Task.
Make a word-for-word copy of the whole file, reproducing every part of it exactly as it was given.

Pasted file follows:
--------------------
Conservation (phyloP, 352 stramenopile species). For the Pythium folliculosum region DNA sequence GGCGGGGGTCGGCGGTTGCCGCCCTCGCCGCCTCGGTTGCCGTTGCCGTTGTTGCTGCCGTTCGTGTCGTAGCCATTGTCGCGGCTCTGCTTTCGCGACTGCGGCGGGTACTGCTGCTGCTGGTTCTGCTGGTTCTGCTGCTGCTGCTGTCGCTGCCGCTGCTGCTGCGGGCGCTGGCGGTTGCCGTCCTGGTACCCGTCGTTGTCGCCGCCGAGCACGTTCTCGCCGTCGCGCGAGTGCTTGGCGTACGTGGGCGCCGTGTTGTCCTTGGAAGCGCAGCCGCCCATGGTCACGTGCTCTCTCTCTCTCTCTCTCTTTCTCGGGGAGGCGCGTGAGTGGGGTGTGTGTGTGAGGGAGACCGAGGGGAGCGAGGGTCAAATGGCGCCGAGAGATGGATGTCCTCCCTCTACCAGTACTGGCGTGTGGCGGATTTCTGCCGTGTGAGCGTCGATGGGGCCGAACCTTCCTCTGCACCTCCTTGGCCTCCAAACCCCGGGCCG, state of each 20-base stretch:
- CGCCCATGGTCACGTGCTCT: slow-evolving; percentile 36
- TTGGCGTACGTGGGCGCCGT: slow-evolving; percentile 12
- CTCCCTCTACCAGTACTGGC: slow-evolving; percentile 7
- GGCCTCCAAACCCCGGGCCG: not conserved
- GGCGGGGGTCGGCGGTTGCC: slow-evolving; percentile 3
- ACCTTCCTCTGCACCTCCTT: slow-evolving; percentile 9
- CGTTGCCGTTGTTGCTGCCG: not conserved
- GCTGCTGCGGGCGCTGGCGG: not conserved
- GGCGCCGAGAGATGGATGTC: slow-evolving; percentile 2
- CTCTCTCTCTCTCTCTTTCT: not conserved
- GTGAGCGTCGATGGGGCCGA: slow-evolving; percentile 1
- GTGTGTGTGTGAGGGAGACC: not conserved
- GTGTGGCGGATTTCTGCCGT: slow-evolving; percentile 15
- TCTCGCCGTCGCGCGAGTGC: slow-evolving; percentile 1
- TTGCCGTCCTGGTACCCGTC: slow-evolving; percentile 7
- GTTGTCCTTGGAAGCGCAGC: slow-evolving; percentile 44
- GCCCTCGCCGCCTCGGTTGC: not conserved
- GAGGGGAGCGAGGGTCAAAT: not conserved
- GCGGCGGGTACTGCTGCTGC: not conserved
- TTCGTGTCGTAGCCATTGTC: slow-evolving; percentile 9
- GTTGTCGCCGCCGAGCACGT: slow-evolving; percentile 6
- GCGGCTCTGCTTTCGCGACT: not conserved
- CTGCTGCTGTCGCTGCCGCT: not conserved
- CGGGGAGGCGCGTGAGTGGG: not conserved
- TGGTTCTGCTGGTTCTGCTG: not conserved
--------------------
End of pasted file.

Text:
Conservation (phyloP, 352 stramenopile species). For the Pythium folliculosum region DNA sequence GGCGGGGGTCGGCGGTTGCCGCCCTCGCCGCCTCGGTTGCCGTTGCCGTTGTTGCTGCCGTTCGTGTCGTAGCCATTGTCGCGGCTCTGCTTTCGCGACTGCGGCGGGTACTGCTGCTGCTGGTTCTGCTGGTTCTGCTGCTGCTGCTGTCGCTGCCGCTGCTGCTGCGGGCGCTGGCGGTTGCCGTCCTGGTACCCGTCGTTGTCGCCGCCGAGCACGTTCTCGCCGTCGCGCGAGTGCTTGGCGTACGTGGGCGCCGTGTTGTCCTTGGAAGCGCAGCCGCCCATGGTCACGTGCTCTCTCTCTCTCTCTCTCTTTCTCGGGGAGGCGCGTGAGTGGGGTGTGTGTGTGAGGGAGACCGAGGGGAGCGAGGGTCAAATGGCGCCGAGAGATGGATGTCCTCCCTCTACCAGTACTGGCGTGTGGCGGATTTCTGCCGTGTGAGCGTCGATGGGGCCGAACCTTCCTCTGCACCTCCTTGGCCTCCAAACCCCGGGCCG, state of each 20-base stretch:
- CGCCCATGGTCACGTGCTCT: slow-evolving; percentile 36
- TTGGCGTACGTGGGCGCCGT: slow-evolving; percentile 12
- CTCCCTCTACCAGTACTGGC: slow-evolving; percentile 7
- GGCCTCCAAACCCCGGGCCG: not conserved
- GGCGGGGGTCGGCGGTTGCC: slow-evolving; percentile 3
- ACCTTCCTCTGCACCTCCTT: slow-evolving; percentile 9
- CGTTGCCGTTGTTGCTGCCG: not conserved
- GCTGCTGCGGGCGCTGGCGG: not conserved
- GGCGCCGAGAGATGGATGTC: slow-evolving; percentile 2
- CTCTCTCTCTCTCTCTTTCT: not conserved
- GTGAGCGTCGATGGGGCCGA: slow-evolving; percentile 1
- GTGTGTGTGTGAGGGAGACC: not conserved
- GTGTGGCGGATTTCTGCCGT: slow-evolving; percentile 15
- TCTCGCCGTCGCGCGAGTGC: slow-evolving; percentile 1
- TTGCCGTCCTGGTACCCGTC: slow-evolving; percentile 7
- GTTGTCCTTGGAAGCGCAGC: slow-evolving; percentile 44
- GCCCTCGCCGCCTCGGTTGC: not conserved
- GAGGGGAGCGAGGGTCAAAT: not conserved
- GCGGCGGGTACTGCTGCTGC: not conserved
- TTCGTGTCGTAGCCATTGTC: slow-evolving; percentile 9
- GTTGTCGCCGCCGAGCACGT: slow-evolving; percentile 6
- GCGGCTCTGCTTTCGCGACT: not conserved
- CTGCTGCTGTCGCTGCCGCT: not conserved
- CGGGGAGGCGCGTGAGTGGG: not conserved
- TGGTTCTGCTGGTTCTGCTG: not conserved